MILLINOCKET, Maine — Roxanne Quimby, a conservation philanthropist who wants to donate more than 70,000 acres she owns next to Baxter State Park to establish a national park, met face to face Thursday with more than 100 park supporters and opponents.
Quimby told residents she wanted all the public and not just a few to enjoy her property.
In a rare public appearance to discuss her land holdings, Quimby came to the Northern Maine Timber Cruisers Clubhouse in Millinocket and shared her vision for giving land west of the East Branch of the Penobscot River to the federal government for the National Park Service’s birthday in 2016. She also wants to donate land to widen the Appalachian Trail corridor.
“I was very surprised that there was so much pushback and resistance to this idea” of a national park, Quimby said of her proposal.
Some of that resistance became apparent Thursday when Quimby was questioned about public access, wood harvesting and camp leases.
Quimby told the audience she reached out five years ago to representatives of hunting, fishing and snowmobiling interests to form a working group to identify the paramount needs and interests of people in the Katahdin area, to get beyond the media soundbites and to find a compromise. A result of those early discussions was a protected snowmobile corridor of about 80 miles in the Millinocket area, she said.
“I think that what we’re here today to show is that only through really good discussion and good cooperation can we identify the bottom line needs of all parties and then work for a solution,” Quimby said.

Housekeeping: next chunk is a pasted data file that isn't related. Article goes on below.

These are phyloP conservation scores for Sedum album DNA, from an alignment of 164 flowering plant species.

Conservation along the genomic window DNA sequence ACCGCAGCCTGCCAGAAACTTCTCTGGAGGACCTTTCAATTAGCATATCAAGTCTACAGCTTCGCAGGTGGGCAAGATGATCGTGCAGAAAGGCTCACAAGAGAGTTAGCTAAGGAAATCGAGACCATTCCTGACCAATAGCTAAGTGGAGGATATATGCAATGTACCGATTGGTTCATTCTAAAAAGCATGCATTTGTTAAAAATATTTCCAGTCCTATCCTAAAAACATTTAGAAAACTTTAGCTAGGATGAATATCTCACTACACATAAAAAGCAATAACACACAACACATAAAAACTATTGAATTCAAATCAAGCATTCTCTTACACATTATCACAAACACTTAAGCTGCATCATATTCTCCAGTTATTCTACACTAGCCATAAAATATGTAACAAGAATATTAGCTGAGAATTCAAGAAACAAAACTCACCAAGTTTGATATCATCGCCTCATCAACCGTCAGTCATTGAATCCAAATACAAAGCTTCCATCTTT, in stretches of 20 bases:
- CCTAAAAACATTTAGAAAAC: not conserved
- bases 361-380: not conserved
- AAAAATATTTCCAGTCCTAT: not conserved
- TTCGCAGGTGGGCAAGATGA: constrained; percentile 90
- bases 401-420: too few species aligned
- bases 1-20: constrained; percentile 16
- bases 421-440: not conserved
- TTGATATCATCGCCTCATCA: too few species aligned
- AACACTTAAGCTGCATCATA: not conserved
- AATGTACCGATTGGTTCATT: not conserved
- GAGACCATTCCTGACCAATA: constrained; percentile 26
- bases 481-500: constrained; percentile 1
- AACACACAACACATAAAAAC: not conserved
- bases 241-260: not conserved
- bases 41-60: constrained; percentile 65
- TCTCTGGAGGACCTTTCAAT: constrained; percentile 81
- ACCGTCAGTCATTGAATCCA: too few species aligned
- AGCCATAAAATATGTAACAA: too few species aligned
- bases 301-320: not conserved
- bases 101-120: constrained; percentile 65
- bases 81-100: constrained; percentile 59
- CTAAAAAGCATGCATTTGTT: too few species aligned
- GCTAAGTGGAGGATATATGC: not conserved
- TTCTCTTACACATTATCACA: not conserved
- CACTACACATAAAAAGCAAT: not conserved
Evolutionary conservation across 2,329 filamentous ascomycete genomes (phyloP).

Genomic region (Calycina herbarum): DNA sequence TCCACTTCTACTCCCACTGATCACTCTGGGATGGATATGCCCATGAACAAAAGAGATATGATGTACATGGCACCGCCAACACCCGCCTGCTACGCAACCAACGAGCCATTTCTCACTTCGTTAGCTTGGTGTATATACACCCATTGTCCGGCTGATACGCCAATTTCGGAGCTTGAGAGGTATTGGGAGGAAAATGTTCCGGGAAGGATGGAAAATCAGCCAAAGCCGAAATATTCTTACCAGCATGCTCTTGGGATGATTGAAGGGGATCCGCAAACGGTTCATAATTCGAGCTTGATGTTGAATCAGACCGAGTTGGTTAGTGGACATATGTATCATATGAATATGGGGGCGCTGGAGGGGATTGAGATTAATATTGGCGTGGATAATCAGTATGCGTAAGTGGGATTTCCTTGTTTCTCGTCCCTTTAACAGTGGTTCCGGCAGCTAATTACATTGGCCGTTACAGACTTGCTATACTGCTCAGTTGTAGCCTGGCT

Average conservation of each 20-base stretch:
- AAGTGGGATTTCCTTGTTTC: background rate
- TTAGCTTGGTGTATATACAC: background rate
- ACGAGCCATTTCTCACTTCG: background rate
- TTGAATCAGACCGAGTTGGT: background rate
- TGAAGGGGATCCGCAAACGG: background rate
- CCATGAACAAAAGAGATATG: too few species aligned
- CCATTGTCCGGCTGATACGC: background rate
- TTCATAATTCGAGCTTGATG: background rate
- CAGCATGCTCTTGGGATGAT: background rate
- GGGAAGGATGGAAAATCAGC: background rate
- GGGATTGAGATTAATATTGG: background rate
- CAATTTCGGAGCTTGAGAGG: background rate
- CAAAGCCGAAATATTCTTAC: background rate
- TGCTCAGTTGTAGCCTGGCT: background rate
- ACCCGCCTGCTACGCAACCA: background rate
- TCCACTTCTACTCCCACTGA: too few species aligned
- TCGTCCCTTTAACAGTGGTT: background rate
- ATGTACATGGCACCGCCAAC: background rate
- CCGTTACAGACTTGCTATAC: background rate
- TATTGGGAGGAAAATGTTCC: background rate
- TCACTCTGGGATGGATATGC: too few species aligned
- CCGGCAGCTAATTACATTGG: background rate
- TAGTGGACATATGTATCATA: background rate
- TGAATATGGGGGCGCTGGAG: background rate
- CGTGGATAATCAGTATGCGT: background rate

Appointed last year to the National Park Foundation board of directors, Quimby also envisions giving land she owns in the Sebec-Barnard area to Native Americans and other land holdings in the area to Peaks Kinney State Park as a backcountry annex for recreation.
In the midst of her Katahdin area holdings, Quimby said she planned to open a writer’s retreat at Lunksoos Camps on the East Branch of the Penobscot River. The camps, located 10 miles west of Sherman Mills, are her latest acquisition. They would be dedicated to writer and philosopher Henry David Thoreau. Thoreau made several treks through the North Maine Woods in the mid-1800s and wrote about his travels.
The self-made millionaire who developed Burt’s Bees, an eco-friendly line of beauty and skin products which she sold for about $350 million, purchased her first parcel of land in 2000 through a private foundation she developed, Elliotsville Plantation Inc. She has concentrated her land purchases in Piscataquis County and in the Katahdin area.
The changes that came under her ownership sparked concerns among those who used the properties for hunting, timber harvesting and motorized recreation and who had leases to camps in remote areas.
Quimby said she was upset by some leaseholders who spoke ill of her in the press without first contacting her. She had in fact worked with one lease holder who came to her early and asked what he could do to continue to use the property.
But Quimby also said she wanted her property to be used by all residents, not just a few people who had leases in the past.
Residents also were told that Quimby is creating a wood harvesting plan for her property.